• Many antioxidants found in foods are made more readily
available in foods that have been pureed and/or naturally
heated—the antioxidant lycopene, found in tomatoes, is an example
here. One exception to this rule is vitamin C, which is destroyed
by heating. Drying foods usually diminishes the amount of vitamins
and antioxidants available to the animal. It also is thought that
microwaving destroys many nutrients, including most, if not all,
• Use several sources to provide a mix of antioxidants—herbs,
vegetables and fruits are excellent sources. These and fruits
provide a good variety.
• A mix of antioxidants is important because many of them work
synergistically—the sum of the activities of several different
antioxidants often is many times higher than would be obtained by
adding the sum of their accumulated effects together.
Following are several examples of antioxidant-rich herbs that
you can sprinkle over your pet’s food, both to increase nutrition
and to provide your pet with some necessary spice in his diet. Note
that most of the herbs, in addition to being abundant in vitamin
and antioxidant activity, contain other ingredients that provide
specific medicinal activity and/or help to maintain healthy
function of one or more organ systems.
In a recent analysis, oregano was named “king of antioxidants.”
Some types of oregano tested as having higher amounts of
antioxidants than others—the highest score went to Mexican oregano
(Poliomintha bustamanta), which tested just slightly higher than
Italian oregano (Origanum ×majoricum). The third highest score was
Greek mountain oregano (Origanum vulgare ssp. hirtum), which is the
most commonly available variety in the United States.
In this same analysis, other herbs that tested high included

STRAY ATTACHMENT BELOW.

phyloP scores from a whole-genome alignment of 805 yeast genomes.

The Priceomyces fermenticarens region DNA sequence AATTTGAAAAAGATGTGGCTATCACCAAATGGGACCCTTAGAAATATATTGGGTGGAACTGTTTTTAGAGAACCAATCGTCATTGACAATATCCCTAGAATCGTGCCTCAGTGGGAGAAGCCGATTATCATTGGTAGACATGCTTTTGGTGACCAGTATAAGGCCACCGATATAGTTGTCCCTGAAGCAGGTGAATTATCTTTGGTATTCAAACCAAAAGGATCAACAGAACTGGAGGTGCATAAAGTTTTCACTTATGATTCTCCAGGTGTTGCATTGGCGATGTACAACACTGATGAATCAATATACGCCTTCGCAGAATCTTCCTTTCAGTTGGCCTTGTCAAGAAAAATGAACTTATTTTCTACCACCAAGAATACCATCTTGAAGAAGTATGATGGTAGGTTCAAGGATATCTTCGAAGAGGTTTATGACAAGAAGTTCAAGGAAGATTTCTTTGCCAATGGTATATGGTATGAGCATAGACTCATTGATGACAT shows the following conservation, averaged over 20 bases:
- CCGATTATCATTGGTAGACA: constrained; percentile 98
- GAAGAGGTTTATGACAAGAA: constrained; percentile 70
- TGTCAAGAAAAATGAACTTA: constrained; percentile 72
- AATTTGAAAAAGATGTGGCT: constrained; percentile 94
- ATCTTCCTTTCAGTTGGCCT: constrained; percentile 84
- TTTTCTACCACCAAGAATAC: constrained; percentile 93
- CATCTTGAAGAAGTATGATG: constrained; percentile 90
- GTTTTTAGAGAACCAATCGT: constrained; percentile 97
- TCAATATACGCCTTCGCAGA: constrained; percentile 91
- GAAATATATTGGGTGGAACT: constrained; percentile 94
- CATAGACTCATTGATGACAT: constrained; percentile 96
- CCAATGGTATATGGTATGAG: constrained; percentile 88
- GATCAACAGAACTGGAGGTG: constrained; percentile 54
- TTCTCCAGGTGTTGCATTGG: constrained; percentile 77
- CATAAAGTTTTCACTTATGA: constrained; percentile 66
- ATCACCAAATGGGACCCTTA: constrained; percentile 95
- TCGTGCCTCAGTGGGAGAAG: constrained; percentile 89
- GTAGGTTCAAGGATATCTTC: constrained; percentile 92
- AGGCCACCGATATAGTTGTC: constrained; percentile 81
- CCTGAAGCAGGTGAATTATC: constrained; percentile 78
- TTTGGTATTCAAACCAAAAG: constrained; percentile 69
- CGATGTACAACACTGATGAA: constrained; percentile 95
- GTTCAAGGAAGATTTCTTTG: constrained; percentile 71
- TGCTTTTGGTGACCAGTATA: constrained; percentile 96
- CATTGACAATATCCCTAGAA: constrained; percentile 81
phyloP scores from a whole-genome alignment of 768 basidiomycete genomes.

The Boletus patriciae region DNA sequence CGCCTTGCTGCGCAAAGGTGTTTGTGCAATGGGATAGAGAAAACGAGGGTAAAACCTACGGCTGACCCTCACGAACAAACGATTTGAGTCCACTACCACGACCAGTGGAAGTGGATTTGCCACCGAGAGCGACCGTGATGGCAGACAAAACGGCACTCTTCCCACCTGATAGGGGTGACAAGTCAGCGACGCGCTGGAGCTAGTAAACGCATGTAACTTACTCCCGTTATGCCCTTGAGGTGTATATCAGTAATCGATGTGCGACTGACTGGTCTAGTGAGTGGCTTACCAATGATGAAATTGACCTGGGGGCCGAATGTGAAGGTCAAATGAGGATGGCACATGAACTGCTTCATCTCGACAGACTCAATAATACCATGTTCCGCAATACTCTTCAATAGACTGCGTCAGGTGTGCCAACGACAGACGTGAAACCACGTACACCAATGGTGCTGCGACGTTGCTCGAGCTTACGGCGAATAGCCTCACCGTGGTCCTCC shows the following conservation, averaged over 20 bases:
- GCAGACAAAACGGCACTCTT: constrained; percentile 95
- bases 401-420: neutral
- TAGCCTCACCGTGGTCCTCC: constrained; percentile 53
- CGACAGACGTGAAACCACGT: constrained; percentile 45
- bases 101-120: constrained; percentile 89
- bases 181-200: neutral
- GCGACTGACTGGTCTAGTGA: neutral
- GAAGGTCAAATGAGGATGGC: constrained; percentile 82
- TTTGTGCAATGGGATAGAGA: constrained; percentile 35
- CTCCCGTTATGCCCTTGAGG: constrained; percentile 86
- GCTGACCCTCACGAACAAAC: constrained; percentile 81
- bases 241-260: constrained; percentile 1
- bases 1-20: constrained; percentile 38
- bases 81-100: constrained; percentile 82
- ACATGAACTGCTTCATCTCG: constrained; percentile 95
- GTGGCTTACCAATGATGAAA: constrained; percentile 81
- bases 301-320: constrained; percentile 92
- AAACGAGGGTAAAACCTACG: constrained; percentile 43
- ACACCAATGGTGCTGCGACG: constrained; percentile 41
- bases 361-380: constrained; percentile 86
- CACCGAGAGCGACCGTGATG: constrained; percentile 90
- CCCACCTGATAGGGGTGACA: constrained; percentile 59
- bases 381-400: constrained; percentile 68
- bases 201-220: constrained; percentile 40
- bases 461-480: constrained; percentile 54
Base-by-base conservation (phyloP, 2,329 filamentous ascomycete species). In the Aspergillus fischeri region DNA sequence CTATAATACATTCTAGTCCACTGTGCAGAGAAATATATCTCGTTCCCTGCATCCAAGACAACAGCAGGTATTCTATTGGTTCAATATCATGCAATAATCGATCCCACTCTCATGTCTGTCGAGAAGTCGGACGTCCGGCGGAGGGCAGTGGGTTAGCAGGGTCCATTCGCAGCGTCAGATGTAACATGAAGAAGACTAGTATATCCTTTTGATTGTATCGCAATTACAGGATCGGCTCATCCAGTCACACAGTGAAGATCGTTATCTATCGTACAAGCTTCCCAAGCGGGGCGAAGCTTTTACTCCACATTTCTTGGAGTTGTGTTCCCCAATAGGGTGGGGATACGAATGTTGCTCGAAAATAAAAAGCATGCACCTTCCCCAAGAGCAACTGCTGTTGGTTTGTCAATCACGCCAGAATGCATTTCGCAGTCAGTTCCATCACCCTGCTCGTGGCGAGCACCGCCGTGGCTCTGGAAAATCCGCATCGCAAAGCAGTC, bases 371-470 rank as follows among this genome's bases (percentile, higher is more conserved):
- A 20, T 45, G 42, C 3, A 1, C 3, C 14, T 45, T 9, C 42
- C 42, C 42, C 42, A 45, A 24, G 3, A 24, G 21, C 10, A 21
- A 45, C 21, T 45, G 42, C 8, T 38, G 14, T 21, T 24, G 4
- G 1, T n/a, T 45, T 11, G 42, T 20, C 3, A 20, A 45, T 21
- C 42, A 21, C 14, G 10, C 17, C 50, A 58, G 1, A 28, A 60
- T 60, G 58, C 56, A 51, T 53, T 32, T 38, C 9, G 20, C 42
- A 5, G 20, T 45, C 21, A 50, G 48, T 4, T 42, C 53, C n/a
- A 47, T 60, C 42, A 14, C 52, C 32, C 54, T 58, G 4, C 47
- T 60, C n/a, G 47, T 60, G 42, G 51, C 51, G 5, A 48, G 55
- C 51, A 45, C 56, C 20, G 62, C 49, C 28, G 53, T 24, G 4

dill (Anethum graveolens), thyme (Thymus vulgaris), rosemary
(Rosmarinus officinalis), peppermint (Mentha ×piperita), sage
(Salvia officinalis), lemon balm (Melissa officinalis) and cinnamon
(Cinnamomum verum). That’s a pretty good handful to select from
when trying to please your pet’s taste buds.
But this was only one assay of a small number of herbs. Other
studies have found healthy levels of antioxidants in astragalus
(Astragalus membranaceus), basil (Ocimum basilicum), bilberry
(Vaccinium myrtillus), burdock (Arctium lappa), ginkgo (Ginkgo
biloba), ginger (Zingiber officinale), green tea (Camellia
sinensis), milk thistle (Silybum marianum) and a host of others.
Some of my favorite herbs, the common backyard weeds, also have
been shown to have significant antioxidant activity. For example,
purslane (Portulaca oleracea) outdid spinach in many measurements
of antioxidant activity. In fact, the list of herbs and weeds
proven to be rich in antioxidants is limited only by the assays
that have been performed—once again, herbs, no matter their
species, are almost invariably heavy-duty antioxidant (and vitamin)
It’s important to step back and realize that much of the hype on
specific plants that contain antioxidants depends on what herb is
under scrutiny at any given time. This month’s herb is likely being
ballyhooed because some lab just ran tests on it and had them
published where the media could pick up and run with the data. Next
month there will likely be another “herb of the month,” and we’ll
all think that this one is the “silver bullet” cure for
There is almost no limit to the repertory you can draw from to
provide your pet with a healthy dose of antioxidants. In the end,
with our pets, it’s not so much which source of antioxidants we
use; rather, it is that we find the antioxidant sources that our
pets enjoy eating, and then use them routinely. Experiment. Try
several herbs, fruits and berries … until you and your pet come to
an agreement on which ones he thinks are an acceptable part of his
diet. And, keep trying a variety of herbs, greens and fruits to
keep your pet’s diet interesting.•
Randy Kidd holds doctorates in veterinary medicine and clinical
pathology. After practicing traditional veterinary medicine for 10
years, he opened Honoring the Animals, a holistic practice in
Kansas City, Missouri. Visit our website, www.HerbsForHealth.com,
to order Dr. Kidd’s pet-care books.
Information provided in “Pet Corner” is not intended to replace
the advice of a qualified veterinarian.